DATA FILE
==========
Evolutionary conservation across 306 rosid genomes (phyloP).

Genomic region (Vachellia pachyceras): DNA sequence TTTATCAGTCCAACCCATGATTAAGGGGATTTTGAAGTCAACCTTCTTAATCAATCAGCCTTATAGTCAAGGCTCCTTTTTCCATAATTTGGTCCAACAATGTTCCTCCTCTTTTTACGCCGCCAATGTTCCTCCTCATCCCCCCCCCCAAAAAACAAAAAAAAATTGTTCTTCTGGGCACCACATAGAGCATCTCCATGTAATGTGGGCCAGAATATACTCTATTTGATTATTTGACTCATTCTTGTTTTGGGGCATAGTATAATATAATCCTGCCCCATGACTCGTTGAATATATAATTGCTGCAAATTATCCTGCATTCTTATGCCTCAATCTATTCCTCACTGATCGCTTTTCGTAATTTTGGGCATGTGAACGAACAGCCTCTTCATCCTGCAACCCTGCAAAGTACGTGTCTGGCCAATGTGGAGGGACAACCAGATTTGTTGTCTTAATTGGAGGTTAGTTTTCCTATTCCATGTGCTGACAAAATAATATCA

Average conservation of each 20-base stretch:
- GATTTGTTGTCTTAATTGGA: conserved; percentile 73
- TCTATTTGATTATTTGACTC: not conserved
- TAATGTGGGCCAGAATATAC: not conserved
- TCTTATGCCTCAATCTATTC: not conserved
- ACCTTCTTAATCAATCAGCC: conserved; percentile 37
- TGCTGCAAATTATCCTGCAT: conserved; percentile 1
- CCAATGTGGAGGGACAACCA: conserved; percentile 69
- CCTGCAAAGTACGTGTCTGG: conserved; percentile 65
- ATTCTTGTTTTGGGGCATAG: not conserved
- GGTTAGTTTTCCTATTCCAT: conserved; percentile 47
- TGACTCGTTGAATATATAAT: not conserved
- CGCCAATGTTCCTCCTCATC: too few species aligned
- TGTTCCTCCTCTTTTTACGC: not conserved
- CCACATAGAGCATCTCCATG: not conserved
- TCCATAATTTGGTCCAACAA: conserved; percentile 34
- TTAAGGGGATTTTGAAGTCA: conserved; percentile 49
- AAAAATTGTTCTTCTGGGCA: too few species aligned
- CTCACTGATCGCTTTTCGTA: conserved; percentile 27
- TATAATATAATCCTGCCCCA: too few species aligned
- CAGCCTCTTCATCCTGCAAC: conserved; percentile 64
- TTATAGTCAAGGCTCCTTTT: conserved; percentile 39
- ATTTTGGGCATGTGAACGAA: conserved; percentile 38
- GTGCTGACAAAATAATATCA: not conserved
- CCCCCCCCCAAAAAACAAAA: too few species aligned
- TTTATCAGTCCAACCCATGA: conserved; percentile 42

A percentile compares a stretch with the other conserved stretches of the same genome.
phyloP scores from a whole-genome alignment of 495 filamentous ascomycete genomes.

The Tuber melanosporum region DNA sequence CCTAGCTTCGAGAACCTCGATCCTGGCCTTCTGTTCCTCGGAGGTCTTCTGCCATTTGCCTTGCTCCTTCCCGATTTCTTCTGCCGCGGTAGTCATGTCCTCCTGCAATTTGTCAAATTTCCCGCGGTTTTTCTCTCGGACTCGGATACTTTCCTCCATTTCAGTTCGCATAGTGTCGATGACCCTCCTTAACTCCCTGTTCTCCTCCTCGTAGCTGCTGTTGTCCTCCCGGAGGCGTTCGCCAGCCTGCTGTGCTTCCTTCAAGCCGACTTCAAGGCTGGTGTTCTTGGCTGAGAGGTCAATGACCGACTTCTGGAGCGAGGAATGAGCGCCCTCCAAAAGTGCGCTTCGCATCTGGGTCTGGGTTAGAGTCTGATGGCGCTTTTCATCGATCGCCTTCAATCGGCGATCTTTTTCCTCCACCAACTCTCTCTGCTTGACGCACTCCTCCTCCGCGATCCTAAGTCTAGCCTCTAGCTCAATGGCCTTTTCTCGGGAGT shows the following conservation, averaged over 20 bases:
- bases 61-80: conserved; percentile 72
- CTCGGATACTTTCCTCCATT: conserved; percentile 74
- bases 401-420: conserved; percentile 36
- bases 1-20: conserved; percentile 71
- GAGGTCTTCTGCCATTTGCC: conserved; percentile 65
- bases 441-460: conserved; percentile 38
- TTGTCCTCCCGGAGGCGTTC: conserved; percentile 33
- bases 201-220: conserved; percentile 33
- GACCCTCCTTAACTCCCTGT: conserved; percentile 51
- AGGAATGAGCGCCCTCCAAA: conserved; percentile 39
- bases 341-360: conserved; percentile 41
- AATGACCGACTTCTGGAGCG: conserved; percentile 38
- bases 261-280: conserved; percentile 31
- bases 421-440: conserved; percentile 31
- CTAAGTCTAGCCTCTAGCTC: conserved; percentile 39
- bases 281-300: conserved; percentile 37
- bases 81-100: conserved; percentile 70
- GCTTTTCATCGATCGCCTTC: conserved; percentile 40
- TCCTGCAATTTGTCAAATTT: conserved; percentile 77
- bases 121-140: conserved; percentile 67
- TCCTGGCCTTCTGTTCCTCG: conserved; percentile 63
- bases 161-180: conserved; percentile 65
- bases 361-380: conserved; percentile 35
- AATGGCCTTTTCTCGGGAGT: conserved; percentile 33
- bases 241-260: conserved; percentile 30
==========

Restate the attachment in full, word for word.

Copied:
Evolutionary conservation across 306 rosid genomes (phyloP).

Genomic region (Vachellia pachyceras): DNA sequence TTTATCAGTCCAACCCATGATTAAGGGGATTTTGAAGTCAACCTTCTTAATCAATCAGCCTTATAGTCAAGGCTCCTTTTTCCATAATTTGGTCCAACAATGTTCCTCCTCTTTTTACGCCGCCAATGTTCCTCCTCATCCCCCCCCCCAAAAAACAAAAAAAAATTGTTCTTCTGGGCACCACATAGAGCATCTCCATGTAATGTGGGCCAGAATATACTCTATTTGATTATTTGACTCATTCTTGTTTTGGGGCATAGTATAATATAATCCTGCCCCATGACTCGTTGAATATATAATTGCTGCAAATTATCCTGCATTCTTATGCCTCAATCTATTCCTCACTGATCGCTTTTCGTAATTTTGGGCATGTGAACGAACAGCCTCTTCATCCTGCAACCCTGCAAAGTACGTGTCTGGCCAATGTGGAGGGACAACCAGATTTGTTGTCTTAATTGGAGGTTAGTTTTCCTATTCCATGTGCTGACAAAATAATATCA

Average conservation of each 20-base stretch:
- GATTTGTTGTCTTAATTGGA: conserved; percentile 73
- TCTATTTGATTATTTGACTC: not conserved
- TAATGTGGGCCAGAATATAC: not conserved
- TCTTATGCCTCAATCTATTC: not conserved
- ACCTTCTTAATCAATCAGCC: conserved; percentile 37
- TGCTGCAAATTATCCTGCAT: conserved; percentile 1
- CCAATGTGGAGGGACAACCA: conserved; percentile 69
- CCTGCAAAGTACGTGTCTGG: conserved; percentile 65
- ATTCTTGTTTTGGGGCATAG: not conserved
- GGTTAGTTTTCCTATTCCAT: conserved; percentile 47
- TGACTCGTTGAATATATAAT: not conserved
- CGCCAATGTTCCTCCTCATC: too few species aligned
- TGTTCCTCCTCTTTTTACGC: not conserved
- CCACATAGAGCATCTCCATG: not conserved
- TCCATAATTTGGTCCAACAA: conserved; percentile 34
- TTAAGGGGATTTTGAAGTCA: conserved; percentile 49
- AAAAATTGTTCTTCTGGGCA: too few species aligned
- CTCACTGATCGCTTTTCGTA: conserved; percentile 27
- TATAATATAATCCTGCCCCA: too few species aligned
- CAGCCTCTTCATCCTGCAAC: conserved; percentile 64
- TTATAGTCAAGGCTCCTTTT: conserved; percentile 39
- ATTTTGGGCATGTGAACGAA: conserved; percentile 38
- GTGCTGACAAAATAATATCA: not conserved
- CCCCCCCCCAAAAAACAAAA: too few species aligned
- TTTATCAGTCCAACCCATGA: conserved; percentile 42

A percentile compares a stretch with the other conserved stretches of the same genome.
phyloP scores from a whole-genome alignment of 495 filamentous ascomycete genomes.

The Tuber melanosporum region DNA sequence CCTAGCTTCGAGAACCTCGATCCTGGCCTTCTGTTCCTCGGAGGTCTTCTGCCATTTGCCTTGCTCCTTCCCGATTTCTTCTGCCGCGGTAGTCATGTCCTCCTGCAATTTGTCAAATTTCCCGCGGTTTTTCTCTCGGACTCGGATACTTTCCTCCATTTCAGTTCGCATAGTGTCGATGACCCTCCTTAACTCCCTGTTCTCCTCCTCGTAGCTGCTGTTGTCCTCCCGGAGGCGTTCGCCAGCCTGCTGTGCTTCCTTCAAGCCGACTTCAAGGCTGGTGTTCTTGGCTGAGAGGTCAATGACCGACTTCTGGAGCGAGGAATGAGCGCCCTCCAAAAGTGCGCTTCGCATCTGGGTCTGGGTTAGAGTCTGATGGCGCTTTTCATCGATCGCCTTCAATCGGCGATCTTTTTCCTCCACCAACTCTCTCTGCTTGACGCACTCCTCCTCCGCGATCCTAAGTCTAGCCTCTAGCTCAATGGCCTTTTCTCGGGAGT shows the following conservation, averaged over 20 bases:
- bases 61-80: conserved; percentile 72
- CTCGGATACTTTCCTCCATT: conserved; percentile 74
- bases 401-420: conserved; percentile 36
- bases 1-20: conserved; percentile 71
- GAGGTCTTCTGCCATTTGCC: conserved; percentile 65
- bases 441-460: conserved; percentile 38
- TTGTCCTCCCGGAGGCGTTC: conserved; percentile 33
- bases 201-220: conserved; percentile 33
- GACCCTCCTTAACTCCCTGT: conserved; percentile 51
- AGGAATGAGCGCCCTCCAAA: conserved; percentile 39
- bases 341-360: conserved; percentile 41
- AATGACCGACTTCTGGAGCG: conserved; percentile 38
- bases 261-280: conserved; percentile 31
- bases 421-440: conserved; percentile 31
- CTAAGTCTAGCCTCTAGCTC: conserved; percentile 39
- bases 281-300: conserved; percentile 37
- bases 81-100: conserved; percentile 70
- GCTTTTCATCGATCGCCTTC: conserved; percentile 40
- TCCTGCAATTTGTCAAATTT: conserved; percentile 77
- bases 121-140: conserved; percentile 67
- TCCTGGCCTTCTGTTCCTCG: conserved; percentile 63
- bases 161-180: conserved; percentile 65
- bases 361-380: conserved; percentile 35
- AATGGCCTTTTCTCGGGAGT: conserved; percentile 33
- bases 241-260: conserved; percentile 30